Gutsy Tiffany Paynter has had some set backs in her young life. She wants to be a teacher and has been trying to get a university degree since she graduated as Head Girl from Saltus in 2004. But financial difficulties and the death of her mom have derailed Tiffany’s dreams several times over the last 11 years. Now, one year away from the Bachelor of Arts Degree that has eluded her – and still lacking the funds – Tiffany has launched a GoFundMe campaign to raise the $30,000 (CAD) for her cause.
We first met Tiffany in 2011 after hearing her impressive spoken word performance at TEDx Bermuda. She charmed and delighted us with her wit, passion and candour in the Q&A article we ran on thebermudian.com. (See story below)
We feel that this young Bermudian needs to finish her degree and then Bermuda needs this young lady to come home. We are sure, a year from now, armed with her diploma, her courage, determination, charm and talent, Tiffany can make Bermuda a better place.
To hear Tiffany’s story and fund her campaign, click HERE!
From the Heart and Mind of Bermudian Spoken Word Poet, Tiffany Paynter
Tiffany Paynter fell in love with poetry at the age of 11 reading pieces by Robert Frost and Paul Laurence Dunbar. She began writing her own poetry at age 12 as a way of communicating her emotions and working through problems. In recent years, Tiffany has become a regular performer at Chewstick and recently spoke and performed at the TEDx Bermuda event where she received two standing ovations and brought the audience to tears with her poem Daddy, a heartfelt confrontation between father and daughter. Here Tiffany shares with us her thoughts, opinions and dreams for Bermuda.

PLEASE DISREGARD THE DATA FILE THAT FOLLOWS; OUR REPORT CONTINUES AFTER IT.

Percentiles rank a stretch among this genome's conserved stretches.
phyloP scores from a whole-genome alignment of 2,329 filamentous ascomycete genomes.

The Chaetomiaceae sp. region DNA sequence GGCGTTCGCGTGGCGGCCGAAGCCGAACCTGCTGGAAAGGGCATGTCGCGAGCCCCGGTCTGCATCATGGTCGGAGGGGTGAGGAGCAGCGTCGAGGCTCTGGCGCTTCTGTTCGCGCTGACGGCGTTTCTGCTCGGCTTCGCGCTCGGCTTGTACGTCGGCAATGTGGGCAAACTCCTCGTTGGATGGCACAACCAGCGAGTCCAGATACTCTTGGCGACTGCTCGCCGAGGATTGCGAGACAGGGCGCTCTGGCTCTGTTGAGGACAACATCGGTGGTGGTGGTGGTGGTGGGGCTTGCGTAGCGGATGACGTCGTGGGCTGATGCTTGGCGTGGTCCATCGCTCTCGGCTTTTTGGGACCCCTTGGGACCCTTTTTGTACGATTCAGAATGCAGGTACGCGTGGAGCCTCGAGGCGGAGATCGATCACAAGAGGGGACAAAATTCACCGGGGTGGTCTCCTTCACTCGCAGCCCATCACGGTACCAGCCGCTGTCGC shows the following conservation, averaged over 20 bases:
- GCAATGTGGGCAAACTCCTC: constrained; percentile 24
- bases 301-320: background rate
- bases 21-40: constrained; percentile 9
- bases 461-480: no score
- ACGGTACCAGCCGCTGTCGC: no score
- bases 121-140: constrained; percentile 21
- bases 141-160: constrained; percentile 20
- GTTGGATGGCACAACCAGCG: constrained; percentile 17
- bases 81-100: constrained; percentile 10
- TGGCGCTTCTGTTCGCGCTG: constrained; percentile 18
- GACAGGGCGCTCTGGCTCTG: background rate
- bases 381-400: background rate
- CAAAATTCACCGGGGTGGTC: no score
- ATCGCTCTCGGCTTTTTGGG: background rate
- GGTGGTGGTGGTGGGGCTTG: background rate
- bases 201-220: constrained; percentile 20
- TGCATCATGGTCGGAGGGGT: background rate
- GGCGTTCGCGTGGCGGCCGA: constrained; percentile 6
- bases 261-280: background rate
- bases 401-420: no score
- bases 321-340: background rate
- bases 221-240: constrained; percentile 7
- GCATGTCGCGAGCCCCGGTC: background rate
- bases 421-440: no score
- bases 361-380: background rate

What do you like most about yourself?
“That I am a highly teachable person and that my heart and mind are emotionally and spiritually mature.”
What do you like least about yourself?
“I hate how quickly I make assumptions. It’s one of those vices I do alot of work to resolve and I am very vigilant in monitoring my thoughts so I can weed out assumptions but it’s hard it’s very very difficult cause the thing about assumptions is that half the time you don’t even know you’ve made an assumption about something or someone one.”
What do you see as your life-anchors, what really drives you?
“When you say life anchors I immediately think people and poetry…sometimes it’s the people that have written poetry. But I often feel like I have an army of guardians lighting lamp posts in the darkness…laying themselves on the tracks to keep me on course. People like Stephen Broomes, Carlin Thompson, and most recently Saddhu Agam and Gordan Johnson. Poets like Audre Lorde, Zora Neale Hurston, Paul Laurence Dunbar, Langston Hughes, Lauryn Hill – their words and lives motivate me.”